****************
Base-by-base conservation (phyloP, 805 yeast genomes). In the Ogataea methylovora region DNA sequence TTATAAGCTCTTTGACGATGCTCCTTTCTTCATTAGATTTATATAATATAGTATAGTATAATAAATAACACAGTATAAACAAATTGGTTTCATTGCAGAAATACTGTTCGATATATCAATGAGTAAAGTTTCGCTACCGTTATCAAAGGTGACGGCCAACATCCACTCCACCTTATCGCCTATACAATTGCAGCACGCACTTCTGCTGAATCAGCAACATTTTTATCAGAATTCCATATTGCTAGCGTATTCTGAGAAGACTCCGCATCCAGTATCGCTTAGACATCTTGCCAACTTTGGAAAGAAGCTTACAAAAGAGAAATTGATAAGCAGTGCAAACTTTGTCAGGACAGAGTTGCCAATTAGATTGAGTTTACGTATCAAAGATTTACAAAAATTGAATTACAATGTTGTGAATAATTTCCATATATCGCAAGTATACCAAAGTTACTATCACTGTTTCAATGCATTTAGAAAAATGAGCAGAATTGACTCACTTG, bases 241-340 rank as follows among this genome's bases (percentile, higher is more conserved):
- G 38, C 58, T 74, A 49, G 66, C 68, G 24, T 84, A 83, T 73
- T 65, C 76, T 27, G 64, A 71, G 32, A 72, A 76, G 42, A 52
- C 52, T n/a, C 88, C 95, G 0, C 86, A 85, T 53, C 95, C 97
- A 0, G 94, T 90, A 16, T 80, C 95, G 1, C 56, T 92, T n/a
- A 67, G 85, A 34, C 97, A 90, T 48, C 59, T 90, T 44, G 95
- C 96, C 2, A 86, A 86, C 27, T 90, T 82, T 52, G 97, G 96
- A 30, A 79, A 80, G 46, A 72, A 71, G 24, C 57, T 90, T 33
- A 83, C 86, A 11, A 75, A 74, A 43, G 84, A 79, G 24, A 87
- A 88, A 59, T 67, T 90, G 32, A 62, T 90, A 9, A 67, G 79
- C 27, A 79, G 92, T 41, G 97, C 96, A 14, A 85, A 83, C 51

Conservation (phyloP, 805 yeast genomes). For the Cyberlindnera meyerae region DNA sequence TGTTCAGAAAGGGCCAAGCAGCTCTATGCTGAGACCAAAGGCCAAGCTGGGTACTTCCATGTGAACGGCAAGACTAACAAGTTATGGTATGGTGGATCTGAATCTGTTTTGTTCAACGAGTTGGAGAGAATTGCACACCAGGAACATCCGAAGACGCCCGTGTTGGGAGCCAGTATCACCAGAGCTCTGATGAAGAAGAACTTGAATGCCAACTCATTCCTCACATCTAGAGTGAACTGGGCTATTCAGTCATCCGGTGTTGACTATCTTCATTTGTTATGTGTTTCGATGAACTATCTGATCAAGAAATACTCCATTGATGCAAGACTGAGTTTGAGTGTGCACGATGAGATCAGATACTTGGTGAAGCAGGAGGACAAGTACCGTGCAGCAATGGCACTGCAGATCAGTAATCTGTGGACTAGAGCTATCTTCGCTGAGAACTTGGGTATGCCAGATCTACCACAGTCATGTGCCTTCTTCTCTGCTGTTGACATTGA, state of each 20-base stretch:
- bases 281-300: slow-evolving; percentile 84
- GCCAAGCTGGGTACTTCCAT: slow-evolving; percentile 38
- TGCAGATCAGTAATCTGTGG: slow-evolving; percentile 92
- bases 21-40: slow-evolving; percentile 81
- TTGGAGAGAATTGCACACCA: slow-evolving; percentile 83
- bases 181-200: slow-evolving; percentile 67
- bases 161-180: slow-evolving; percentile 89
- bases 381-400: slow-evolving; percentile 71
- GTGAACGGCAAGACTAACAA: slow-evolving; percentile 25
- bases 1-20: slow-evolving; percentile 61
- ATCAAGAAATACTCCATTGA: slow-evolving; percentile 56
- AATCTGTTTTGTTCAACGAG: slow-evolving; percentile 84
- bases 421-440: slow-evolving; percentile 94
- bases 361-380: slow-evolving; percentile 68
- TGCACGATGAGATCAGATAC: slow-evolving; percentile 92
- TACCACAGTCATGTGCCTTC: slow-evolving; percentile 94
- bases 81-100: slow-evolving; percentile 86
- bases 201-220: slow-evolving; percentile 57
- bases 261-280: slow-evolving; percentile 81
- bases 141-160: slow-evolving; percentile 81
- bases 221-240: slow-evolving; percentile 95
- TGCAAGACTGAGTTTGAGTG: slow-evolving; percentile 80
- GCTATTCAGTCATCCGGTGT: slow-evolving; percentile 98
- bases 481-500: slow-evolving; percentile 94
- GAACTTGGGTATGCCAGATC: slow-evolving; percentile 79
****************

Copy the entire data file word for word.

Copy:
Base-by-base conservation (phyloP, 805 yeast genomes). In the Ogataea methylovora region DNA sequence TTATAAGCTCTTTGACGATGCTCCTTTCTTCATTAGATTTATATAATATAGTATAGTATAATAAATAACACAGTATAAACAAATTGGTTTCATTGCAGAAATACTGTTCGATATATCAATGAGTAAAGTTTCGCTACCGTTATCAAAGGTGACGGCCAACATCCACTCCACCTTATCGCCTATACAATTGCAGCACGCACTTCTGCTGAATCAGCAACATTTTTATCAGAATTCCATATTGCTAGCGTATTCTGAGAAGACTCCGCATCCAGTATCGCTTAGACATCTTGCCAACTTTGGAAAGAAGCTTACAAAAGAGAAATTGATAAGCAGTGCAAACTTTGTCAGGACAGAGTTGCCAATTAGATTGAGTTTACGTATCAAAGATTTACAAAAATTGAATTACAATGTTGTGAATAATTTCCATATATCGCAAGTATACCAAAGTTACTATCACTGTTTCAATGCATTTAGAAAAATGAGCAGAATTGACTCACTTG, bases 241-340 rank as follows among this genome's bases (percentile, higher is more conserved):
- G 38, C 58, T 74, A 49, G 66, C 68, G 24, T 84, A 83, T 73
- T 65, C 76, T 27, G 64, A 71, G 32, A 72, A 76, G 42, A 52
- C 52, T n/a, C 88, C 95, G 0, C 86, A 85, T 53, C 95, C 97
- A 0, G 94, T 90, A 16, T 80, C 95, G 1, C 56, T 92, T n/a
- A 67, G 85, A 34, C 97, A 90, T 48, C 59, T 90, T 44, G 95
- C 96, C 2, A 86, A 86, C 27, T 90, T 82, T 52, G 97, G 96
- A 30, A 79, A 80, G 46, A 72, A 71, G 24, C 57, T 90, T 33
- A 83, C 86, A 11, A 75, A 74, A 43, G 84, A 79, G 24, A 87
- A 88, A 59, T 67, T 90, G 32, A 62, T 90, A 9, A 67, G 79
- C 27, A 79, G 92, T 41, G 97, C 96, A 14, A 85, A 83, C 51

Conservation (phyloP, 805 yeast genomes). For the Cyberlindnera meyerae region DNA sequence TGTTCAGAAAGGGCCAAGCAGCTCTATGCTGAGACCAAAGGCCAAGCTGGGTACTTCCATGTGAACGGCAAGACTAACAAGTTATGGTATGGTGGATCTGAATCTGTTTTGTTCAACGAGTTGGAGAGAATTGCACACCAGGAACATCCGAAGACGCCCGTGTTGGGAGCCAGTATCACCAGAGCTCTGATGAAGAAGAACTTGAATGCCAACTCATTCCTCACATCTAGAGTGAACTGGGCTATTCAGTCATCCGGTGTTGACTATCTTCATTTGTTATGTGTTTCGATGAACTATCTGATCAAGAAATACTCCATTGATGCAAGACTGAGTTTGAGTGTGCACGATGAGATCAGATACTTGGTGAAGCAGGAGGACAAGTACCGTGCAGCAATGGCACTGCAGATCAGTAATCTGTGGACTAGAGCTATCTTCGCTGAGAACTTGGGTATGCCAGATCTACCACAGTCATGTGCCTTCTTCTCTGCTGTTGACATTGA, state of each 20-base stretch:
- bases 281-300: slow-evolving; percentile 84
- GCCAAGCTGGGTACTTCCAT: slow-evolving; percentile 38
- TGCAGATCAGTAATCTGTGG: slow-evolving; percentile 92
- bases 21-40: slow-evolving; percentile 81
- TTGGAGAGAATTGCACACCA: slow-evolving; percentile 83
- bases 181-200: slow-evolving; percentile 67
- bases 161-180: slow-evolving; percentile 89
- bases 381-400: slow-evolving; percentile 71
- GTGAACGGCAAGACTAACAA: slow-evolving; percentile 25
- bases 1-20: slow-evolving; percentile 61
- ATCAAGAAATACTCCATTGA: slow-evolving; percentile 56
- AATCTGTTTTGTTCAACGAG: slow-evolving; percentile 84
- bases 421-440: slow-evolving; percentile 94
- bases 361-380: slow-evolving; percentile 68
- TGCACGATGAGATCAGATAC: slow-evolving; percentile 92
- TACCACAGTCATGTGCCTTC: slow-evolving; percentile 94
- bases 81-100: slow-evolving; percentile 86
- bases 201-220: slow-evolving; percentile 57
- bases 261-280: slow-evolving; percentile 81
- bases 141-160: slow-evolving; percentile 81
- bases 221-240: slow-evolving; percentile 95
- TGCAAGACTGAGTTTGAGTG: slow-evolving; percentile 80
- GCTATTCAGTCATCCGGTGT: slow-evolving; percentile 98
- bases 481-500: slow-evolving; percentile 94
- GAACTTGGGTATGCCAGATC: slow-evolving; percentile 79